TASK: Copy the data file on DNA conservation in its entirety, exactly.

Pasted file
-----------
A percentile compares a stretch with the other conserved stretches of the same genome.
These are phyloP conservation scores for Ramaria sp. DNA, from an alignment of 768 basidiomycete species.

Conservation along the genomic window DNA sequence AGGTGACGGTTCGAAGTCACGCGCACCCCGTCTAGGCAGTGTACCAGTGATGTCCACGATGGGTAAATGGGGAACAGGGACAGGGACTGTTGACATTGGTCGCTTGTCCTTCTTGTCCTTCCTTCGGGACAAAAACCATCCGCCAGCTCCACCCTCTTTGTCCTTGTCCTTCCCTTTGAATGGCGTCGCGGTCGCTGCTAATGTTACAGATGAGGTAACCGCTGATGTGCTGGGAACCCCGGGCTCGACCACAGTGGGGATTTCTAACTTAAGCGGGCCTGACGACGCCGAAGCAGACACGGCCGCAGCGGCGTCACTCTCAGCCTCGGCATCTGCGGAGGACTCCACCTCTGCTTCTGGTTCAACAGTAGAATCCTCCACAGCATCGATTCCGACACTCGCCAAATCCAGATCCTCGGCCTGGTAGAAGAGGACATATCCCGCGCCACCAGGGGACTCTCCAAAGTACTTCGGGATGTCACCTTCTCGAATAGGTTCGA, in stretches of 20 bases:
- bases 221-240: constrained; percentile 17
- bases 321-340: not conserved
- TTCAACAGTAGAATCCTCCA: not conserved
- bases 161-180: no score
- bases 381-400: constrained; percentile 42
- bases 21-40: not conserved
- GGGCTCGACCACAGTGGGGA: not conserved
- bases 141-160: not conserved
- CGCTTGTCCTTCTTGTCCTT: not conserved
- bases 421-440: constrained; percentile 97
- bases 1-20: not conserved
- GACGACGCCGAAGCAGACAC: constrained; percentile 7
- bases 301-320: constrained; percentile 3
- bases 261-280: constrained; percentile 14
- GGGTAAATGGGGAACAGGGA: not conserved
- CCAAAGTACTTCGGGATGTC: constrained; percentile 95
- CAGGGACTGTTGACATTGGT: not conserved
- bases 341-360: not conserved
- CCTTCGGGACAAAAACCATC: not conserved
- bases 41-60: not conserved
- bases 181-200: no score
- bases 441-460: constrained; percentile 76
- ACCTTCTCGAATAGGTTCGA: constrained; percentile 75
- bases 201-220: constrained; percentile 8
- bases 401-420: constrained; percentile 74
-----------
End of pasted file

A percentile compares a stretch with the other conserved stretches of the same genome.
These are phyloP conservation scores for Ramaria sp. DNA, from an alignment of 768 basidiomycete species.

Conservation along the genomic window DNA sequence AGGTGACGGTTCGAAGTCACGCGCACCCCGTCTAGGCAGTGTACCAGTGATGTCCACGATGGGTAAATGGGGAACAGGGACAGGGACTGTTGACATTGGTCGCTTGTCCTTCTTGTCCTTCCTTCGGGACAAAAACCATCCGCCAGCTCCACCCTCTTTGTCCTTGTCCTTCCCTTTGAATGGCGTCGCGGTCGCTGCTAATGTTACAGATGAGGTAACCGCTGATGTGCTGGGAACCCCGGGCTCGACCACAGTGGGGATTTCTAACTTAAGCGGGCCTGACGACGCCGAAGCAGACACGGCCGCAGCGGCGTCACTCTCAGCCTCGGCATCTGCGGAGGACTCCACCTCTGCTTCTGGTTCAACAGTAGAATCCTCCACAGCATCGATTCCGACACTCGCCAAATCCAGATCCTCGGCCTGGTAGAAGAGGACATATCCCGCGCCACCAGGGGACTCTCCAAAGTACTTCGGGATGTCACCTTCTCGAATAGGTTCGA, in stretches of 20 bases:
- bases 221-240: constrained; percentile 17
- bases 321-340: not conserved
- TTCAACAGTAGAATCCTCCA: not conserved
- bases 161-180: no score
- bases 381-400: constrained; percentile 42
- bases 21-40: not conserved
- GGGCTCGACCACAGTGGGGA: not conserved
- bases 141-160: not conserved
- CGCTTGTCCTTCTTGTCCTT: not conserved
- bases 421-440: constrained; percentile 97
- bases 1-20: not conserved
- GACGACGCCGAAGCAGACAC: constrained; percentile 7
- bases 301-320: constrained; percentile 3
- bases 261-280: constrained; percentile 14
- GGGTAAATGGGGAACAGGGA: not conserved
- CCAAAGTACTTCGGGATGTC: constrained; percentile 95
- CAGGGACTGTTGACATTGGT: not conserved
- bases 341-360: not conserved
- CCTTCGGGACAAAAACCATC: not conserved
- bases 41-60: not conserved
- bases 181-200: no score
- bases 441-460: constrained; percentile 76
- ACCTTCTCGAATAGGTTCGA: constrained; percentile 75
- bases 201-220: constrained; percentile 8
- bases 401-420: constrained; percentile 74